Would you have imagined a 17th century short novel to present such contemporary themes? And the questions raised remain unresolved.
Published in 1688, "Oroonoko, or the History of the Royal Slave," is considered not only Aphra Behn's masterpiece but also a dramatic step in the evolution of the novel as a literary expression. There are several layers to the story making it exotic, intriguing, and compassionate. Readers should also be aware the writing style is more elaborate, hence, tiresome and frustrating at times. But the lasting impression will leave you thinking.
The basic story concerns star-crossed lovers who find each other, become separated through perverse schemes of others, unexpectedly reunite and move toward an inevitable, tragic end. What makes this familiar theme different is that the hero, Oroonoko, and his partner, Imoinda, are essentially African nobility from Coramantien (present day Ghana) who are enslaved and transported by British traders to Suriname, an English colony (eventually Dutch) on the northeast coast of South America.
The trail of broken promises starts first in their original village when the lovers are almost immediately separated by the lust of the old king, also Oroonoko's father, for Imoinda that pushes the old man to issue the "royal veil" for her to be one of his wives, a sort of doight de seigneur right.
Although separated, they individually endure other betrayals until they accidentally discover each other in the slave plantations of Suriname. They joyfully reunite, conceive a child and expect to return to Coramantien with the blessing of the new governor when he arrives but fails to do so.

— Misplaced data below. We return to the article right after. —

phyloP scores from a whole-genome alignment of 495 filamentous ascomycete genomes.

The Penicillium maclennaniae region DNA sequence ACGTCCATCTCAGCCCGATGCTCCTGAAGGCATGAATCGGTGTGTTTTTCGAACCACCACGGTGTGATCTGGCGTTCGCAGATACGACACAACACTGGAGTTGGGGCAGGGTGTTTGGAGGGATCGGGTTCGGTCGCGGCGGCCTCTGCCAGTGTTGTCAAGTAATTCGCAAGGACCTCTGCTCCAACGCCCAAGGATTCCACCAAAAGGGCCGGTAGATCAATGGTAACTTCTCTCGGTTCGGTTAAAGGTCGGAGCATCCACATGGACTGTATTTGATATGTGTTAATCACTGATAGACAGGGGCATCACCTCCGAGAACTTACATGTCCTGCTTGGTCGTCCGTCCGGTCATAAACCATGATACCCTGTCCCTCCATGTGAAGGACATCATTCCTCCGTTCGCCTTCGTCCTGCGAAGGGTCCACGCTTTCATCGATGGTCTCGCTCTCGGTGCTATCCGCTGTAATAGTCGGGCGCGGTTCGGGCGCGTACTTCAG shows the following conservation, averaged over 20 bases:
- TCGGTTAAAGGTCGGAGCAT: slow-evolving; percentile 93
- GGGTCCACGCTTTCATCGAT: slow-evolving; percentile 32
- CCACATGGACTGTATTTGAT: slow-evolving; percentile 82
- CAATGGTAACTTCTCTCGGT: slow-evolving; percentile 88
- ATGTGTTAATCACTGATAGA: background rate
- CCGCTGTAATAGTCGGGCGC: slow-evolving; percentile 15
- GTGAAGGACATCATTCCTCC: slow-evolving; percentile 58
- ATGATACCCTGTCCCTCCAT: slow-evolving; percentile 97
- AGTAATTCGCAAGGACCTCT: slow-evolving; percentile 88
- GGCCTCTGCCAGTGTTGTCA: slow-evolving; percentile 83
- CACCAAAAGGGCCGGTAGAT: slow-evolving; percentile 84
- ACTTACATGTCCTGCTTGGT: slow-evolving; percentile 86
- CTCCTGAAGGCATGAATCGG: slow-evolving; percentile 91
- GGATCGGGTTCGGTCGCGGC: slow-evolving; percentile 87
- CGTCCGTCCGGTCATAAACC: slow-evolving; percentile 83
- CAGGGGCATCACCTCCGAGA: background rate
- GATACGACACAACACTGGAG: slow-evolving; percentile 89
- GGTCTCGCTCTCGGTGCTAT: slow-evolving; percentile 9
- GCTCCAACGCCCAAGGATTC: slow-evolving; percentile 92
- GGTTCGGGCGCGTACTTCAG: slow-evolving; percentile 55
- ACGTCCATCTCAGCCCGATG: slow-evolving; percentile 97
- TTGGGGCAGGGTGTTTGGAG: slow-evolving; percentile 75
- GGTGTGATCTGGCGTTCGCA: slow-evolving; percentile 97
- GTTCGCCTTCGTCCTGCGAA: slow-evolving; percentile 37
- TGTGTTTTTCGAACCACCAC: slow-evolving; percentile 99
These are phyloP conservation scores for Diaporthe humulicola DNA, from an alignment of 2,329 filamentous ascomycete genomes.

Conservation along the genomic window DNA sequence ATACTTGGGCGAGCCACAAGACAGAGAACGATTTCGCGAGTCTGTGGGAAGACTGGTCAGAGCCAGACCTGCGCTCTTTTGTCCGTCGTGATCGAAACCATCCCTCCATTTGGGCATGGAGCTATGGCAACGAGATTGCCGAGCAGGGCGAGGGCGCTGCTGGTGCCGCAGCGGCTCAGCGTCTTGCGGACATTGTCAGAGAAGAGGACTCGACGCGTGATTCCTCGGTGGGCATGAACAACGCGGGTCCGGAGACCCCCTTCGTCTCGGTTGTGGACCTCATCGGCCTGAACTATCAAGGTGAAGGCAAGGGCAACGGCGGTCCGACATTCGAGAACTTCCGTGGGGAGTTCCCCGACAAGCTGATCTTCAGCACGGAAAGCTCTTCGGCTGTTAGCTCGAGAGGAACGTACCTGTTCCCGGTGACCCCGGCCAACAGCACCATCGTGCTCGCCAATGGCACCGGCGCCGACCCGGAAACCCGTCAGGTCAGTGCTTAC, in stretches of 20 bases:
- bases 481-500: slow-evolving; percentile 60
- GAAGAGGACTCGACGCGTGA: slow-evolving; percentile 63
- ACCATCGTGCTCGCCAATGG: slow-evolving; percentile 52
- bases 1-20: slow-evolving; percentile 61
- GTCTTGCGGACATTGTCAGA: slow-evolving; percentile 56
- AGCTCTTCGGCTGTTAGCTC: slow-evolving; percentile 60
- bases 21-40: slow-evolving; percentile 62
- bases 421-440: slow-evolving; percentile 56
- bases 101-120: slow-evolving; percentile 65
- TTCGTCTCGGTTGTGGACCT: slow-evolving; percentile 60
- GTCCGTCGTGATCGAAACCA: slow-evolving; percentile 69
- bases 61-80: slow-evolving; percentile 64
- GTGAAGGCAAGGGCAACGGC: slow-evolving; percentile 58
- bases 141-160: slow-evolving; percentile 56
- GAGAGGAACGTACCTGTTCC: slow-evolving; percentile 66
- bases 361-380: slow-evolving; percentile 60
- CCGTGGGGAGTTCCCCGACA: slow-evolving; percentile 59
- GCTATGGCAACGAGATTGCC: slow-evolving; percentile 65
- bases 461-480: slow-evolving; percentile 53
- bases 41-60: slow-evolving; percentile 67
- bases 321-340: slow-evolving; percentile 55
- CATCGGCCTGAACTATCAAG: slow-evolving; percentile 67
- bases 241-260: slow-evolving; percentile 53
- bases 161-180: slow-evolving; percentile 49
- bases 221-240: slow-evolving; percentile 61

Around this core story, Behn adds a nice level of familiarity and rich details about the exotic world within which the couple and various characters, European and native, move. Her descriptions anticipate Joseph Conrad's writing 200 years later. Additionally, she presents the female European narrator - possibly based on herself - as a dispassionate lens through which the reader can see the experiences.
This approach adds a certain acceptability to the use of slavery but also cleverly makes the lovers' anguish even more intense. It is not unlike Nelly Dean, the storyteller for the tragic romance of Heathcliff and Catherine in Emily Bronte's "Wuthering Heights" written some 150 years later.
The author touches on several issues that have a familiar, contemporary ring without reaching any judgments:
- The role of women in different societies, European versus African
- The lack of a regulated system for managing members of a group and arbitrary decisions by those in authority
- The use of slavery of individuals and families, including kidnapping
- The distinctions between Africans and South American Indians as well as intermingling of the groups
- The detachment of the European moneyed class from the managers and employees of their estates
- The morality of Christian Europeans compared to the "natural" skills and ethics of the individual
How much of this story Aphra Behn actually experienced and how much is drawn on other people's experiences will no doubt continue to be debated by literary scholars. For example, at the time of the novel, there was an on-going Palmares or Mocambo slave revolt (1605 – 1694) in neighboring Brazil led by a charismatic leader, Zumbi. A similar revolt in Surinam did not happen until much later, 1765 – 1793.
Aphra Behn remains something of a mystery. However she constructed this tale, her perceptions about human experience have an enduring ring. And that should be plenty of entertainment by itself.